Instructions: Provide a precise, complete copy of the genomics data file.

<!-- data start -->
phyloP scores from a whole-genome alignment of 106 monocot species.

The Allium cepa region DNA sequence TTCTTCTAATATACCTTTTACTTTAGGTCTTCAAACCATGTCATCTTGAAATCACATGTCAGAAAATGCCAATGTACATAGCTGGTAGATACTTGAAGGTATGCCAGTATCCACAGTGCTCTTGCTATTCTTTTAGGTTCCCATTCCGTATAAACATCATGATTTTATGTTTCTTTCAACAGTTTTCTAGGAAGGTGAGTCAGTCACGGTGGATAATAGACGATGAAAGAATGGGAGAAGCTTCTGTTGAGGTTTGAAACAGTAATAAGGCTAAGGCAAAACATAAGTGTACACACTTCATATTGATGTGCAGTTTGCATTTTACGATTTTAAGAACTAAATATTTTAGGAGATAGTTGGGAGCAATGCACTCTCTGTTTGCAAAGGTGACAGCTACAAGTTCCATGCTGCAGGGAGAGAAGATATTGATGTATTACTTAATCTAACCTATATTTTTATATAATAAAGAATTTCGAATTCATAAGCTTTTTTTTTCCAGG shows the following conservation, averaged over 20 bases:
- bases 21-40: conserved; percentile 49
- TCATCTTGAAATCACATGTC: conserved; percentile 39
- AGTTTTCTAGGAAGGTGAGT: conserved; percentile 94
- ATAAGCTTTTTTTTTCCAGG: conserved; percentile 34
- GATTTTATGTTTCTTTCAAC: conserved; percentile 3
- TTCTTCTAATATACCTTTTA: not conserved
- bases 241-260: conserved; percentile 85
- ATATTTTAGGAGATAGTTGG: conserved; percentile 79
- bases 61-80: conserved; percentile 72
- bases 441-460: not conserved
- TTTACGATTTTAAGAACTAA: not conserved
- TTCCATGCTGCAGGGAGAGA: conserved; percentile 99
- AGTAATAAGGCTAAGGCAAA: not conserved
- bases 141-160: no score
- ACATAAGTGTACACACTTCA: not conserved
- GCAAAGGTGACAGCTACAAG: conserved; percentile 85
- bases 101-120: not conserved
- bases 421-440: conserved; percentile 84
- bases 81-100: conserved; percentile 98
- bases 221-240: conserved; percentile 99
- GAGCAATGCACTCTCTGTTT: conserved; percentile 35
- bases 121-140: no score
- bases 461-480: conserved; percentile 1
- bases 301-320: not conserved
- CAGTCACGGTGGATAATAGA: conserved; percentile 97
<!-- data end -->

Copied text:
phyloP scores from a whole-genome alignment of 106 monocot species.

The Allium cepa region DNA sequence TTCTTCTAATATACCTTTTACTTTAGGTCTTCAAACCATGTCATCTTGAAATCACATGTCAGAAAATGCCAATGTACATAGCTGGTAGATACTTGAAGGTATGCCAGTATCCACAGTGCTCTTGCTATTCTTTTAGGTTCCCATTCCGTATAAACATCATGATTTTATGTTTCTTTCAACAGTTTTCTAGGAAGGTGAGTCAGTCACGGTGGATAATAGACGATGAAAGAATGGGAGAAGCTTCTGTTGAGGTTTGAAACAGTAATAAGGCTAAGGCAAAACATAAGTGTACACACTTCATATTGATGTGCAGTTTGCATTTTACGATTTTAAGAACTAAATATTTTAGGAGATAGTTGGGAGCAATGCACTCTCTGTTTGCAAAGGTGACAGCTACAAGTTCCATGCTGCAGGGAGAGAAGATATTGATGTATTACTTAATCTAACCTATATTTTTATATAATAAAGAATTTCGAATTCATAAGCTTTTTTTTTCCAGG shows the following conservation, averaged over 20 bases:
- bases 21-40: conserved; percentile 49
- TCATCTTGAAATCACATGTC: conserved; percentile 39
- AGTTTTCTAGGAAGGTGAGT: conserved; percentile 94
- ATAAGCTTTTTTTTTCCAGG: conserved; percentile 34
- GATTTTATGTTTCTTTCAAC: conserved; percentile 3
- TTCTTCTAATATACCTTTTA: not conserved
- bases 241-260: conserved; percentile 85
- ATATTTTAGGAGATAGTTGG: conserved; percentile 79
- bases 61-80: conserved; percentile 72
- bases 441-460: not conserved
- TTTACGATTTTAAGAACTAA: not conserved
- TTCCATGCTGCAGGGAGAGA: conserved; percentile 99
- AGTAATAAGGCTAAGGCAAA: not conserved
- bases 141-160: no score
- ACATAAGTGTACACACTTCA: not conserved
- GCAAAGGTGACAGCTACAAG: conserved; percentile 85
- bases 101-120: not conserved
- bases 421-440: conserved; percentile 84
- bases 81-100: conserved; percentile 98
- bases 221-240: conserved; percentile 99
- GAGCAATGCACTCTCTGTTT: conserved; percentile 35
- bases 121-140: no score
- bases 461-480: conserved; percentile 1
- bases 301-320: not conserved
- CAGTCACGGTGGATAATAGA: conserved; percentile 97